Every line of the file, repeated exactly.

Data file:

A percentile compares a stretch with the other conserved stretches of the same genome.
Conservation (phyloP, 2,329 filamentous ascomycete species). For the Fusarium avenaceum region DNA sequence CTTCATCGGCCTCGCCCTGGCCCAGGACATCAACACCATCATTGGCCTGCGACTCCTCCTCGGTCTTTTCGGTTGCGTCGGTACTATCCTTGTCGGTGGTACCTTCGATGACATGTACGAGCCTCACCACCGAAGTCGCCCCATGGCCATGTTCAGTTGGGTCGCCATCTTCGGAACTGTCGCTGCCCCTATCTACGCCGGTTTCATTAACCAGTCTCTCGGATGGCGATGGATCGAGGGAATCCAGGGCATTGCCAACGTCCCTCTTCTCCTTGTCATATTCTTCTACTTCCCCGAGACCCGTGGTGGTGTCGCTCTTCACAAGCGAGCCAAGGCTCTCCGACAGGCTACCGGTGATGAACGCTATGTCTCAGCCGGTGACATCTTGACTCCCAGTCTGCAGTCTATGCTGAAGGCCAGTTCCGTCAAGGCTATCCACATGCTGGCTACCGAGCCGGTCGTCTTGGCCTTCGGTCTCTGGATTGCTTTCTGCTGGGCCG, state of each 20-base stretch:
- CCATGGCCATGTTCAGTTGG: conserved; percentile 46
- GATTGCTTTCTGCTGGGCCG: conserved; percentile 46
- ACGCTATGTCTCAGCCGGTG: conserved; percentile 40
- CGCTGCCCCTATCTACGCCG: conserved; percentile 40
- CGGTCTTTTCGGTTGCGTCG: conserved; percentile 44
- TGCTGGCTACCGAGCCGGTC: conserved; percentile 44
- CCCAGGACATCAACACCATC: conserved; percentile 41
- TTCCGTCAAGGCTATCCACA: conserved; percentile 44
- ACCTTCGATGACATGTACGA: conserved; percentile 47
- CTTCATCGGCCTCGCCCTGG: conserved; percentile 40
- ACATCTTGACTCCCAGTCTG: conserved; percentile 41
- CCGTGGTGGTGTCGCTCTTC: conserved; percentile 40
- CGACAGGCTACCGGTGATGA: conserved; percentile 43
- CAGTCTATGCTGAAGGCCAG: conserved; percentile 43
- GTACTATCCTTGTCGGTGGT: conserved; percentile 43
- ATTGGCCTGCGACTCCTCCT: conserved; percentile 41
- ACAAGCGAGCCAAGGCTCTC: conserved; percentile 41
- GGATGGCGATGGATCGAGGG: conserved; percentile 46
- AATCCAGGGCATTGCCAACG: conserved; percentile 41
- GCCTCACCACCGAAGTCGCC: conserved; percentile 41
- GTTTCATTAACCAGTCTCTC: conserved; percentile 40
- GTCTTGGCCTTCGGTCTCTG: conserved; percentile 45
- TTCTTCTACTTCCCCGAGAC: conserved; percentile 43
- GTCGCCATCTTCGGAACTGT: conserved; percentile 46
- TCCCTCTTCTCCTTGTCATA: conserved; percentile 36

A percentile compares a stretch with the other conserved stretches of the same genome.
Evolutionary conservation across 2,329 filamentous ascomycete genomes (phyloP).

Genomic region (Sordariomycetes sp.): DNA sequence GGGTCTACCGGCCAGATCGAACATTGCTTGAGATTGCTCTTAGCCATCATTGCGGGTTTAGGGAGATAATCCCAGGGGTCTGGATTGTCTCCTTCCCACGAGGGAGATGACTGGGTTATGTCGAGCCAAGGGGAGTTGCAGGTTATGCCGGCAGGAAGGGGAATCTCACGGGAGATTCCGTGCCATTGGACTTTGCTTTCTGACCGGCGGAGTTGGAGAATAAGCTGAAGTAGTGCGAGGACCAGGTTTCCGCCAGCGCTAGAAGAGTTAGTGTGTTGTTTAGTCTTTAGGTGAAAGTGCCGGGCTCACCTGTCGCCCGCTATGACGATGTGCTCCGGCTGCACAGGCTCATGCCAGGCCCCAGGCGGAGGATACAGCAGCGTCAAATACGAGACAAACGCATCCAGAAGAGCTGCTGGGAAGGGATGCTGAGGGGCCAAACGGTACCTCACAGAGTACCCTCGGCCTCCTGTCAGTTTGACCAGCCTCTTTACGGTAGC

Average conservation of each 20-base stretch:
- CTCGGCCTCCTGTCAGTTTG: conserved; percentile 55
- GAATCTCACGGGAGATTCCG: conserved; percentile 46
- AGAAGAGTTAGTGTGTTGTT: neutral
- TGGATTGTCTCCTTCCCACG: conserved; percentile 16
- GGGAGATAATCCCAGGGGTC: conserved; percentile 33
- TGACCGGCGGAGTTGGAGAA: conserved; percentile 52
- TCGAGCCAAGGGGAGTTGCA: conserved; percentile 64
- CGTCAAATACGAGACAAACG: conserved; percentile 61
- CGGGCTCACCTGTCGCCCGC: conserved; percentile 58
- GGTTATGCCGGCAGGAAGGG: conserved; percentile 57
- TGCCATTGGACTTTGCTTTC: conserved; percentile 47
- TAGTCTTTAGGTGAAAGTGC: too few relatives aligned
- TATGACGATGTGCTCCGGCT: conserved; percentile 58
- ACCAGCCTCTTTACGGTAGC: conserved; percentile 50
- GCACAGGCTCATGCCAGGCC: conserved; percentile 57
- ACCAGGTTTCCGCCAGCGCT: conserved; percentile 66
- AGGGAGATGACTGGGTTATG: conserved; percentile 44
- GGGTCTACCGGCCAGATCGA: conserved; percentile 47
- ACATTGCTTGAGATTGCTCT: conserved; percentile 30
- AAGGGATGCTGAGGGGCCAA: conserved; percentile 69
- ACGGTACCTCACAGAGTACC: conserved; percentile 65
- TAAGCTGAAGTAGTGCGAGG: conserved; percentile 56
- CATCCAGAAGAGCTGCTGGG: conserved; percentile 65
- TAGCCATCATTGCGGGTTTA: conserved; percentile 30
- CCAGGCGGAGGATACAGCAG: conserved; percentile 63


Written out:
A percentile compares a stretch with the other conserved stretches of the same genome.
Conservation (phyloP, 2,329 filamentous ascomycete species). For the Fusarium avenaceum region DNA sequence CTTCATCGGCCTCGCCCTGGCCCAGGACATCAACACCATCATTGGCCTGCGACTCCTCCTCGGTCTTTTCGGTTGCGTCGGTACTATCCTTGTCGGTGGTACCTTCGATGACATGTACGAGCCTCACCACCGAAGTCGCCCCATGGCCATGTTCAGTTGGGTCGCCATCTTCGGAACTGTCGCTGCCCCTATCTACGCCGGTTTCATTAACCAGTCTCTCGGATGGCGATGGATCGAGGGAATCCAGGGCATTGCCAACGTCCCTCTTCTCCTTGTCATATTCTTCTACTTCCCCGAGACCCGTGGTGGTGTCGCTCTTCACAAGCGAGCCAAGGCTCTCCGACAGGCTACCGGTGATGAACGCTATGTCTCAGCCGGTGACATCTTGACTCCCAGTCTGCAGTCTATGCTGAAGGCCAGTTCCGTCAAGGCTATCCACATGCTGGCTACCGAGCCGGTCGTCTTGGCCTTCGGTCTCTGGATTGCTTTCTGCTGGGCCG, state of each 20-base stretch:
- CCATGGCCATGTTCAGTTGG: conserved; percentile 46
- GATTGCTTTCTGCTGGGCCG: conserved; percentile 46
- ACGCTATGTCTCAGCCGGTG: conserved; percentile 40
- CGCTGCCCCTATCTACGCCG: conserved; percentile 40
- CGGTCTTTTCGGTTGCGTCG: conserved; percentile 44
- TGCTGGCTACCGAGCCGGTC: conserved; percentile 44
- CCCAGGACATCAACACCATC: conserved; percentile 41
- TTCCGTCAAGGCTATCCACA: conserved; percentile 44
- ACCTTCGATGACATGTACGA: conserved; percentile 47
- CTTCATCGGCCTCGCCCTGG: conserved; percentile 40
- ACATCTTGACTCCCAGTCTG: conserved; percentile 41
- CCGTGGTGGTGTCGCTCTTC: conserved; percentile 40
- CGACAGGCTACCGGTGATGA: conserved; percentile 43
- CAGTCTATGCTGAAGGCCAG: conserved; percentile 43
- GTACTATCCTTGTCGGTGGT: conserved; percentile 43
- ATTGGCCTGCGACTCCTCCT: conserved; percentile 41
- ACAAGCGAGCCAAGGCTCTC: conserved; percentile 41
- GGATGGCGATGGATCGAGGG: conserved; percentile 46
- AATCCAGGGCATTGCCAACG: conserved; percentile 41
- GCCTCACCACCGAAGTCGCC: conserved; percentile 41
- GTTTCATTAACCAGTCTCTC: conserved; percentile 40
- GTCTTGGCCTTCGGTCTCTG: conserved; percentile 45
- TTCTTCTACTTCCCCGAGAC: conserved; percentile 43
- GTCGCCATCTTCGGAACTGT: conserved; percentile 46
- TCCCTCTTCTCCTTGTCATA: conserved; percentile 36

A percentile compares a stretch with the other conserved stretches of the same genome.
Evolutionary conservation across 2,329 filamentous ascomycete genomes (phyloP).

Genomic region (Sordariomycetes sp.): DNA sequence GGGTCTACCGGCCAGATCGAACATTGCTTGAGATTGCTCTTAGCCATCATTGCGGGTTTAGGGAGATAATCCCAGGGGTCTGGATTGTCTCCTTCCCACGAGGGAGATGACTGGGTTATGTCGAGCCAAGGGGAGTTGCAGGTTATGCCGGCAGGAAGGGGAATCTCACGGGAGATTCCGTGCCATTGGACTTTGCTTTCTGACCGGCGGAGTTGGAGAATAAGCTGAAGTAGTGCGAGGACCAGGTTTCCGCCAGCGCTAGAAGAGTTAGTGTGTTGTTTAGTCTTTAGGTGAAAGTGCCGGGCTCACCTGTCGCCCGCTATGACGATGTGCTCCGGCTGCACAGGCTCATGCCAGGCCCCAGGCGGAGGATACAGCAGCGTCAAATACGAGACAAACGCATCCAGAAGAGCTGCTGGGAAGGGATGCTGAGGGGCCAAACGGTACCTCACAGAGTACCCTCGGCCTCCTGTCAGTTTGACCAGCCTCTTTACGGTAGC

Average conservation of each 20-base stretch:
- CTCGGCCTCCTGTCAGTTTG: conserved; percentile 55
- GAATCTCACGGGAGATTCCG: conserved; percentile 46
- AGAAGAGTTAGTGTGTTGTT: neutral
- TGGATTGTCTCCTTCCCACG: conserved; percentile 16
- GGGAGATAATCCCAGGGGTC: conserved; percentile 33
- TGACCGGCGGAGTTGGAGAA: conserved; percentile 52
- TCGAGCCAAGGGGAGTTGCA: conserved; percentile 64
- CGTCAAATACGAGACAAACG: conserved; percentile 61
- CGGGCTCACCTGTCGCCCGC: conserved; percentile 58
- GGTTATGCCGGCAGGAAGGG: conserved; percentile 57
- TGCCATTGGACTTTGCTTTC: conserved; percentile 47
- TAGTCTTTAGGTGAAAGTGC: too few relatives aligned
- TATGACGATGTGCTCCGGCT: conserved; percentile 58
- ACCAGCCTCTTTACGGTAGC: conserved; percentile 50
- GCACAGGCTCATGCCAGGCC: conserved; percentile 57
- ACCAGGTTTCCGCCAGCGCT: conserved; percentile 66
- AGGGAGATGACTGGGTTATG: conserved; percentile 44
- GGGTCTACCGGCCAGATCGA: conserved; percentile 47
- ACATTGCTTGAGATTGCTCT: conserved; percentile 30
- AAGGGATGCTGAGGGGCCAA: conserved; percentile 69
- ACGGTACCTCACAGAGTACC: conserved; percentile 65
- TAAGCTGAAGTAGTGCGAGG: conserved; percentile 56
- CATCCAGAAGAGCTGCTGGG: conserved; percentile 65
- TAGCCATCATTGCGGGTTTA: conserved; percentile 30
- CCAGGCGGAGGATACAGCAG: conserved; percentile 63